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The CL final and the overemphasis on tactics in soccer journalism

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It’s usually not the place of this site to comment on European football matches that don’t involve Canadian players. But this column isn’t so much about an unforgettable UEFA Champions League final as it is about the way the game is covered.

We often get comments or e-mails — unfortunately, the days of the angry handwritten letter written in ALL CAPS looks to be over — asking about tactics. Should they be discussed more? Less?

It’s clear in North American media that we don’t discuss tactics the same way lengths of our European counterparts do. Is that because they are more sophisticated in their coverage of the game? No.

Granted, tactics are an important part of the game. But remember a journalist’s job is to find the angle — the man bites dog, if you will — and if a team trots out the same formation it has been using for the last three months, well that isn’t exactly news, is it?

And, tactics, while important, are just part of the game. Let’s be absolutely clear. Tactics do not win games by themselves. Good tactical decisions by managers give their players the best possible chances they have to succeed. But it is still up to the players to provide the intangibles, the skill, the grit, the desire, to win games.

If games were decided by tactics alone, no one would watch. Because the games would be, well, boring beyond belief.

And, this is also true: Managers can get the tactics wrong and win. Conversely, managers can get the tactics right, and lose. One missed assignment on a set piece, one missed call by a referee, a moment of brilliance by the opponents, can send a pretty good tactical plan spiraling downward. And, conversely, some sterling individual performances can make a ragtag tactical plan successful.

And there’s no better proof on the overemphasis of tactics than the Bayern-Chelsea final.

still lost.

Minutes after the final, columnists and Tweeters were proclaiming that Chelsea manager Roberto Di Matteo had outfoxed his Bayern Munich counterpart, Jupp Heynckes.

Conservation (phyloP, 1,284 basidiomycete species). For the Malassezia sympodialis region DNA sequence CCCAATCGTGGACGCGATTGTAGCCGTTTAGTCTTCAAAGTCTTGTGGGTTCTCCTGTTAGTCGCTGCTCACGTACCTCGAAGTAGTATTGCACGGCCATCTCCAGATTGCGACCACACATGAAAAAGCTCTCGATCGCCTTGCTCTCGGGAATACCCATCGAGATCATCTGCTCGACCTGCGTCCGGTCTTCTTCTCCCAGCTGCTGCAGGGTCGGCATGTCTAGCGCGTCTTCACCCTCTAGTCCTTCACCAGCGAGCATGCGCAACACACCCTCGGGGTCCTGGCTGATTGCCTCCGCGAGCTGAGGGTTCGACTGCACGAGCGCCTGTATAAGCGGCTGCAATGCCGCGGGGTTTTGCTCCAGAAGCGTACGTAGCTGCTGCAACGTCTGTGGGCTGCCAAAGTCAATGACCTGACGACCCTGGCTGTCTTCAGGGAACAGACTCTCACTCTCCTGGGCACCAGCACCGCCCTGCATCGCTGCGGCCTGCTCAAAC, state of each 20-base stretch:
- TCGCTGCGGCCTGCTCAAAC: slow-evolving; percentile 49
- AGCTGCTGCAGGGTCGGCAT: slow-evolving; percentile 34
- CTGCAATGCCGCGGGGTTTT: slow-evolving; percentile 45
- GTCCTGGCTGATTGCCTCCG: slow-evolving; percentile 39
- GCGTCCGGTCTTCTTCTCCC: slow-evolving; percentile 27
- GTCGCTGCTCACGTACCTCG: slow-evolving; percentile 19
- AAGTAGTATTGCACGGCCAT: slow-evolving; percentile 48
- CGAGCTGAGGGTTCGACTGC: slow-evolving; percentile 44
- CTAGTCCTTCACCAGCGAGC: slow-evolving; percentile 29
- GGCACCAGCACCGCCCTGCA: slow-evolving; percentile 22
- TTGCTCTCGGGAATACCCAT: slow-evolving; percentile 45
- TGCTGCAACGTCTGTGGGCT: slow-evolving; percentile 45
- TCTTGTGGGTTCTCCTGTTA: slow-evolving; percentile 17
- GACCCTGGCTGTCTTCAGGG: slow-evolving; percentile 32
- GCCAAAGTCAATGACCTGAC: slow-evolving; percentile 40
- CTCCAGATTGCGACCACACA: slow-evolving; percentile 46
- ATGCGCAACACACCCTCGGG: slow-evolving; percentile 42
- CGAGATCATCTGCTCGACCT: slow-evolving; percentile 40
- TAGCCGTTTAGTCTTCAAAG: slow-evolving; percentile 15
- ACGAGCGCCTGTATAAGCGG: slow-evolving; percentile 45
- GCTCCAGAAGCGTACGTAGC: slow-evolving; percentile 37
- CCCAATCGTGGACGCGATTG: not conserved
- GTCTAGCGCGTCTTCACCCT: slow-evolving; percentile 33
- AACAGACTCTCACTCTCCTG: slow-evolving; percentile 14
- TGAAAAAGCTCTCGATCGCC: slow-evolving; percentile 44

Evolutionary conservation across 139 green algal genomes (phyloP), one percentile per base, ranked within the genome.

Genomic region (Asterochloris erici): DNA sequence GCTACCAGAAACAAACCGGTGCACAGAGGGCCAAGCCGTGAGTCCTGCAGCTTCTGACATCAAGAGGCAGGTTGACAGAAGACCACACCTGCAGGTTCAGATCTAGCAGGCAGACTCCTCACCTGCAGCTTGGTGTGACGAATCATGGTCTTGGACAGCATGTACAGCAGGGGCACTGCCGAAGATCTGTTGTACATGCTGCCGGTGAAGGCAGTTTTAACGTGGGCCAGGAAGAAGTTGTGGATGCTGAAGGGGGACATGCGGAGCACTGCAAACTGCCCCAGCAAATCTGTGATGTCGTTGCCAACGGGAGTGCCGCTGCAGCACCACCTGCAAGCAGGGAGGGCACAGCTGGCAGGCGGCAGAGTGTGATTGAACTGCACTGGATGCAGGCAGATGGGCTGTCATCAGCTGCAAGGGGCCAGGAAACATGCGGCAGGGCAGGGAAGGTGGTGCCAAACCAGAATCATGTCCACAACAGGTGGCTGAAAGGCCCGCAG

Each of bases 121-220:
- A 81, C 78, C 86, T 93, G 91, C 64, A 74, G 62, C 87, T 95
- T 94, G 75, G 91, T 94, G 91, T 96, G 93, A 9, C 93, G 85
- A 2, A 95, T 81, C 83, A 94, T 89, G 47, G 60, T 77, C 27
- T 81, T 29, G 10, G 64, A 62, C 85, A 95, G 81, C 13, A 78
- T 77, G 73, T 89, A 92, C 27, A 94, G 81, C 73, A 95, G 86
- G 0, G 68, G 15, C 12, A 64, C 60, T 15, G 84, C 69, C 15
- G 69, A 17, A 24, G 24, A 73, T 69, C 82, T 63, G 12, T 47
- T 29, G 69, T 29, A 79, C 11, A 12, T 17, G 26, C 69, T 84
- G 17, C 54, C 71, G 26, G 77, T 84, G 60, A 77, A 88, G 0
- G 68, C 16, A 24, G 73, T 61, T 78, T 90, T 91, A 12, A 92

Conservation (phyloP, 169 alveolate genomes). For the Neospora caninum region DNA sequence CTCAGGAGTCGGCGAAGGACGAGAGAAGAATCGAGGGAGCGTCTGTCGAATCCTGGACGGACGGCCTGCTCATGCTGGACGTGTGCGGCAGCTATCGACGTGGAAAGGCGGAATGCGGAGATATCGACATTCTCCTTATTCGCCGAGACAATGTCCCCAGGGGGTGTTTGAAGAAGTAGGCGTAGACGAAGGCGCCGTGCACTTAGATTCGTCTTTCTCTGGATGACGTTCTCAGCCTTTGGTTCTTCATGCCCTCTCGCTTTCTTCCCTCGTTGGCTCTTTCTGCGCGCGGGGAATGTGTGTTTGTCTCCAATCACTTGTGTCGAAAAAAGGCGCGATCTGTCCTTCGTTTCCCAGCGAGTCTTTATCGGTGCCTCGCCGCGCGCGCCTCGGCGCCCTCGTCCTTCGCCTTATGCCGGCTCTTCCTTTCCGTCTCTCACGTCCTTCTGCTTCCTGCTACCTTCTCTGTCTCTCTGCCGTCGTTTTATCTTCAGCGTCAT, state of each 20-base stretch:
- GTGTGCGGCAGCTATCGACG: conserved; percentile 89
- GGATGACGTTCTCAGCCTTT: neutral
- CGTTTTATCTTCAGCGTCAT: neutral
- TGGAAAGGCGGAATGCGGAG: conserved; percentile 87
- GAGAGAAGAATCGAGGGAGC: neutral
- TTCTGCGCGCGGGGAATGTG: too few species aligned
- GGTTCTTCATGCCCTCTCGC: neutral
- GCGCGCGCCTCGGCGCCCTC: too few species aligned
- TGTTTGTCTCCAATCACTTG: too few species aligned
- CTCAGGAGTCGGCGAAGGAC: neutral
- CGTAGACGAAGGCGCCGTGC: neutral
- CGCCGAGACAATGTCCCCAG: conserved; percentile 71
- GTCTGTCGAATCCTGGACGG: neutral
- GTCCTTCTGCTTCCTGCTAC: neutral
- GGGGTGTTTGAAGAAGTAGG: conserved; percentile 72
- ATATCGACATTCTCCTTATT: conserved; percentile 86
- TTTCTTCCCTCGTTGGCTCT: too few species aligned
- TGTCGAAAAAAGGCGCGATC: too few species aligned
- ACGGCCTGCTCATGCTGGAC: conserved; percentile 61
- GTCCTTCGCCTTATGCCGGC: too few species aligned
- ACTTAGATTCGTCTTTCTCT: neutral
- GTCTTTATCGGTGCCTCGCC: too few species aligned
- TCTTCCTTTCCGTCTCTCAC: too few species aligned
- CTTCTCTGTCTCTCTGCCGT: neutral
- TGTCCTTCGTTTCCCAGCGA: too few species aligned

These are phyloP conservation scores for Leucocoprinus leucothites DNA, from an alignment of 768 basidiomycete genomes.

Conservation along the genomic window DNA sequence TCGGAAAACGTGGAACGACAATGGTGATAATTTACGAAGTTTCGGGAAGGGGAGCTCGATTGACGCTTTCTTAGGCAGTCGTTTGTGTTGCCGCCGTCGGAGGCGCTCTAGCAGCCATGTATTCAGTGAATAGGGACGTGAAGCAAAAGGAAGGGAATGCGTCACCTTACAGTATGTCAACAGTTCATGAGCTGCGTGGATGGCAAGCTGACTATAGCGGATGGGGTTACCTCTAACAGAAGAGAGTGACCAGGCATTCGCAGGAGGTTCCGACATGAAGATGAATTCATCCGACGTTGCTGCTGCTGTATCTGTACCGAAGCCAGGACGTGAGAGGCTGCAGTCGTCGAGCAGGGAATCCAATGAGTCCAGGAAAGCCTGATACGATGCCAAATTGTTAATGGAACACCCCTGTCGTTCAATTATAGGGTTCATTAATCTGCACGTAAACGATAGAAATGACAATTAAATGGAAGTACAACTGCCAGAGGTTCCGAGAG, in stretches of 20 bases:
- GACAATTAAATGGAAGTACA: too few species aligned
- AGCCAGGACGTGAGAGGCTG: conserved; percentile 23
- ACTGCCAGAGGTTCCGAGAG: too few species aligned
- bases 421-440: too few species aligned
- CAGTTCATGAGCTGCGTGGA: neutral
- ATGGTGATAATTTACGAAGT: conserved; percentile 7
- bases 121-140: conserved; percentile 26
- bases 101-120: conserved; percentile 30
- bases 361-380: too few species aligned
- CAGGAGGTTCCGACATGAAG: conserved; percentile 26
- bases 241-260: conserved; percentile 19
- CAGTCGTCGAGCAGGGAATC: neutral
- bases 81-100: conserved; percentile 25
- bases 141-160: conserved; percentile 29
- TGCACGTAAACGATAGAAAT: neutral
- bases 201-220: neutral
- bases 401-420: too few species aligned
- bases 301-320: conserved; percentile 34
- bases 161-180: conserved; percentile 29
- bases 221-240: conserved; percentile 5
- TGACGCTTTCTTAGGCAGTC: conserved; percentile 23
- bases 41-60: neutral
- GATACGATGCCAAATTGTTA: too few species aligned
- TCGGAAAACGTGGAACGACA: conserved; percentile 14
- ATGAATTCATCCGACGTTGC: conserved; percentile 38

Again, if there was ever a game where individual performances trumped tactics, this was it. Bayern Munich were not undone by tactics or Heynckes’ decision to substitute goal-scorer Thomas Muller right after he scored the 1-0 goal with less than 10 minutes to go.

Let’s be clear about this. Had Mario Gomez not continued his disturbing propensity for making hashes of his chances in big games, this one would have been over by halftime. If Heynckes made any mistakes, it was to leave Gomez, who displayed a first touch as subtle as the subtext in an Oliver Stone movie, on the pitch for longer than 45 minutes. Gomez missed three outstanding chances.

Tactically, you can’t plan for missed chances in the box. You can’t think “Gomez is going to need 10 chances to convert just one.”

You can’t tactically plan for Arjen Robben to hit a poor penalty in extra time that likely would have taken the life out of Chelsea once and for all.

And Chelsea’s equalizer came on a set piece. A moment of brilliance from Didier Drogba, combined with some abnormally poor goalkeeping from Manuel Neuer. The goalkeeper is in position to make the save, gets his hand there, and doesn’t push the ball over the bar as he likely would nine out of 10 times.

Again, nothing you can plan for tactically. It’s up to the keeper and the defenders to make sure the opponents are marked. The keeper needs to communicate to his players who is left unmarked. The manager can’t run onto the pitch and move his players around when a corner is about to be taken.

And Heynckes’ decision to subsitute Muller — who wouldn’t have started had Bayern not been facing suspension issues — was absolutely the correct one. Did it work out? No. But, if facing the same situation, should Heynckes do it again? Absolutely. Muller wasn’t a regular starter and had a calf problem. It was right to get fresh legs in for him, no matter how well he was playing. And, bringing on a defender for an attacking player with less than 10 minutes to go while you protect a one-goal lead… well that is the kind of stuff Heynckes would have been savaged for not doing had he left Muller on and Chelsea tied the game anyway. And, judging by the way Chelsea scored, off a set piece, not open play, it’s probably safe to assume the Blues would have scored no matter had Heynckes made the switch or not.

That’s the beauty — the poetry of football — even if you make the right decision, it doesn’t always work out. If tactics worked 100 per cent of the time, again, the game would be useless to watch. You’d figure it all out on paper and we’d all go home.

Really, the poetry of this game came not from tactics, but from a Chelsea player — Drogba — who used his few scant chances to show off some individual brilliance, and Robben and Gomez’s propensity to waste chance after chance after chance. This was a game about guts, about passion, about desire, not about Xs and Os.

And, unfortunately, in modern soccer journalism, this all too often gets lost in the translation. Too often, we in the business try to show off how smart we are rather than tell good stories.

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